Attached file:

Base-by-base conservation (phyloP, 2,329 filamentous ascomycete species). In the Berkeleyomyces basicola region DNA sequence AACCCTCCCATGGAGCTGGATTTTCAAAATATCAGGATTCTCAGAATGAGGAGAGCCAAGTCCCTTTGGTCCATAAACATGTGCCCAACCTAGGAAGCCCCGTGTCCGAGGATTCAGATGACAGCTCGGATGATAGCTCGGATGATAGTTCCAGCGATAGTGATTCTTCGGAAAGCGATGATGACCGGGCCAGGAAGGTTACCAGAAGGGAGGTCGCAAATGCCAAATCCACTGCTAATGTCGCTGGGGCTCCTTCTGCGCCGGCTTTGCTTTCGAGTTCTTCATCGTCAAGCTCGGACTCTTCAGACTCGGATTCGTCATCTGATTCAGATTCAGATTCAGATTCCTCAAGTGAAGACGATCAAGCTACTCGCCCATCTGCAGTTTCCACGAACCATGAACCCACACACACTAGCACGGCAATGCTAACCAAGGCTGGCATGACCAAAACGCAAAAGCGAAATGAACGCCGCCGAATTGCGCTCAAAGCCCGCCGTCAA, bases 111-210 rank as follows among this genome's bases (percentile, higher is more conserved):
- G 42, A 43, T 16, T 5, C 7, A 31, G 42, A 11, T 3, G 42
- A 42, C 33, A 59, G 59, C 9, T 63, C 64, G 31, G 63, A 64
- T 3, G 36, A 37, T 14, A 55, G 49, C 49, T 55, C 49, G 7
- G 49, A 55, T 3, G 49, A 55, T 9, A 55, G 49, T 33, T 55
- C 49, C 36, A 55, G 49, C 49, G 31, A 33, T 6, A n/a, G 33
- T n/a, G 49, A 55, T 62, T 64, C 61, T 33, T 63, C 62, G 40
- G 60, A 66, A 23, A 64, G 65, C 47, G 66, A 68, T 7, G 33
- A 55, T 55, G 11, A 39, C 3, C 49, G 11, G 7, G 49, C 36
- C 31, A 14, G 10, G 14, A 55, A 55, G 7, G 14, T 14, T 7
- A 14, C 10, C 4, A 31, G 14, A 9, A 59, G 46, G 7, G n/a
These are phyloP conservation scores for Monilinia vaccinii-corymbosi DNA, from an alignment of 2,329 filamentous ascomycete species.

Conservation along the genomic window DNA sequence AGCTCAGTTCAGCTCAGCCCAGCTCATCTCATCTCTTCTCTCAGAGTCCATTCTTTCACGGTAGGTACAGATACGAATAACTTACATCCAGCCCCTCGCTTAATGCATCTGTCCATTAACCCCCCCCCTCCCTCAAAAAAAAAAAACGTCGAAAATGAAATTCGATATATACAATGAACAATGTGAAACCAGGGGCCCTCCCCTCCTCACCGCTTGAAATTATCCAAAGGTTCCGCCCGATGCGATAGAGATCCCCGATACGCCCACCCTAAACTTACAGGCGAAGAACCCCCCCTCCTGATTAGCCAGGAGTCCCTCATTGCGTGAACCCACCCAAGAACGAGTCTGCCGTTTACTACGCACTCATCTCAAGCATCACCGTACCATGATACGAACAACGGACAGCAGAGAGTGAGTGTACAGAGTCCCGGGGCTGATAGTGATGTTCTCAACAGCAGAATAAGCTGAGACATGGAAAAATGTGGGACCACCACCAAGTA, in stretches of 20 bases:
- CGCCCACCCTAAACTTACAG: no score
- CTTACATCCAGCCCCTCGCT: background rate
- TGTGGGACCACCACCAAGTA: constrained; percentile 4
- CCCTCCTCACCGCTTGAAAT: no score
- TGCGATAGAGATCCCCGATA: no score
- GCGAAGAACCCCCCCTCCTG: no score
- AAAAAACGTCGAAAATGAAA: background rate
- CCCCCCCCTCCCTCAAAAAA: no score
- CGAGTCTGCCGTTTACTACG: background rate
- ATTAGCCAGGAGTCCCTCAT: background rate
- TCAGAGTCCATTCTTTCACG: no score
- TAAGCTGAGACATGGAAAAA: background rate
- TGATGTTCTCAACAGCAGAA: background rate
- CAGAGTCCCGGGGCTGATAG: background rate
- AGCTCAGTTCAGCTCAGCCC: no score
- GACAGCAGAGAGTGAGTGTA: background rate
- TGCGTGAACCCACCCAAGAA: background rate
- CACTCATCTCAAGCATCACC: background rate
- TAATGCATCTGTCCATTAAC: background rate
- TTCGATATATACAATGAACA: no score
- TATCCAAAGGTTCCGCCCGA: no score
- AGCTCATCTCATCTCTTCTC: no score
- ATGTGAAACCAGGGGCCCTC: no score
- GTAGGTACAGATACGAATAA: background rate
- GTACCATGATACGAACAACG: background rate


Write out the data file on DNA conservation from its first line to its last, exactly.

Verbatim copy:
Base-by-base conservation (phyloP, 2,329 filamentous ascomycete species). In the Berkeleyomyces basicola region DNA sequence AACCCTCCCATGGAGCTGGATTTTCAAAATATCAGGATTCTCAGAATGAGGAGAGCCAAGTCCCTTTGGTCCATAAACATGTGCCCAACCTAGGAAGCCCCGTGTCCGAGGATTCAGATGACAGCTCGGATGATAGCTCGGATGATAGTTCCAGCGATAGTGATTCTTCGGAAAGCGATGATGACCGGGCCAGGAAGGTTACCAGAAGGGAGGTCGCAAATGCCAAATCCACTGCTAATGTCGCTGGGGCTCCTTCTGCGCCGGCTTTGCTTTCGAGTTCTTCATCGTCAAGCTCGGACTCTTCAGACTCGGATTCGTCATCTGATTCAGATTCAGATTCAGATTCCTCAAGTGAAGACGATCAAGCTACTCGCCCATCTGCAGTTTCCACGAACCATGAACCCACACACACTAGCACGGCAATGCTAACCAAGGCTGGCATGACCAAAACGCAAAAGCGAAATGAACGCCGCCGAATTGCGCTCAAAGCCCGCCGTCAA, bases 111-210 rank as follows among this genome's bases (percentile, higher is more conserved):
- G 42, A 43, T 16, T 5, C 7, A 31, G 42, A 11, T 3, G 42
- A 42, C 33, A 59, G 59, C 9, T 63, C 64, G 31, G 63, A 64
- T 3, G 36, A 37, T 14, A 55, G 49, C 49, T 55, C 49, G 7
- G 49, A 55, T 3, G 49, A 55, T 9, A 55, G 49, T 33, T 55
- C 49, C 36, A 55, G 49, C 49, G 31, A 33, T 6, A n/a, G 33
- T n/a, G 49, A 55, T 62, T 64, C 61, T 33, T 63, C 62, G 40
- G 60, A 66, A 23, A 64, G 65, C 47, G 66, A 68, T 7, G 33
- A 55, T 55, G 11, A 39, C 3, C 49, G 11, G 7, G 49, C 36
- C 31, A 14, G 10, G 14, A 55, A 55, G 7, G 14, T 14, T 7
- A 14, C 10, C 4, A 31, G 14, A 9, A 59, G 46, G 7, G n/a
These are phyloP conservation scores for Monilinia vaccinii-corymbosi DNA, from an alignment of 2,329 filamentous ascomycete species.

Conservation along the genomic window DNA sequence AGCTCAGTTCAGCTCAGCCCAGCTCATCTCATCTCTTCTCTCAGAGTCCATTCTTTCACGGTAGGTACAGATACGAATAACTTACATCCAGCCCCTCGCTTAATGCATCTGTCCATTAACCCCCCCCCTCCCTCAAAAAAAAAAAACGTCGAAAATGAAATTCGATATATACAATGAACAATGTGAAACCAGGGGCCCTCCCCTCCTCACCGCTTGAAATTATCCAAAGGTTCCGCCCGATGCGATAGAGATCCCCGATACGCCCACCCTAAACTTACAGGCGAAGAACCCCCCCTCCTGATTAGCCAGGAGTCCCTCATTGCGTGAACCCACCCAAGAACGAGTCTGCCGTTTACTACGCACTCATCTCAAGCATCACCGTACCATGATACGAACAACGGACAGCAGAGAGTGAGTGTACAGAGTCCCGGGGCTGATAGTGATGTTCTCAACAGCAGAATAAGCTGAGACATGGAAAAATGTGGGACCACCACCAAGTA, in stretches of 20 bases:
- CGCCCACCCTAAACTTACAG: no score
- CTTACATCCAGCCCCTCGCT: background rate
- TGTGGGACCACCACCAAGTA: constrained; percentile 4
- CCCTCCTCACCGCTTGAAAT: no score
- TGCGATAGAGATCCCCGATA: no score
- GCGAAGAACCCCCCCTCCTG: no score
- AAAAAACGTCGAAAATGAAA: background rate
- CCCCCCCCTCCCTCAAAAAA: no score
- CGAGTCTGCCGTTTACTACG: background rate
- ATTAGCCAGGAGTCCCTCAT: background rate
- TCAGAGTCCATTCTTTCACG: no score
- TAAGCTGAGACATGGAAAAA: background rate
- TGATGTTCTCAACAGCAGAA: background rate
- CAGAGTCCCGGGGCTGATAG: background rate
- AGCTCAGTTCAGCTCAGCCC: no score
- GACAGCAGAGAGTGAGTGTA: background rate
- TGCGTGAACCCACCCAAGAA: background rate
- CACTCATCTCAAGCATCACC: background rate
- TAATGCATCTGTCCATTAAC: background rate
- TTCGATATATACAATGAACA: no score
- TATCCAAAGGTTCCGCCCGA: no score
- AGCTCATCTCATCTCTTCTC: no score
- ATGTGAAACCAGGGGCCCTC: no score
- GTAGGTACAGATACGAATAA: background rate
- GTACCATGATACGAACAACG: background rate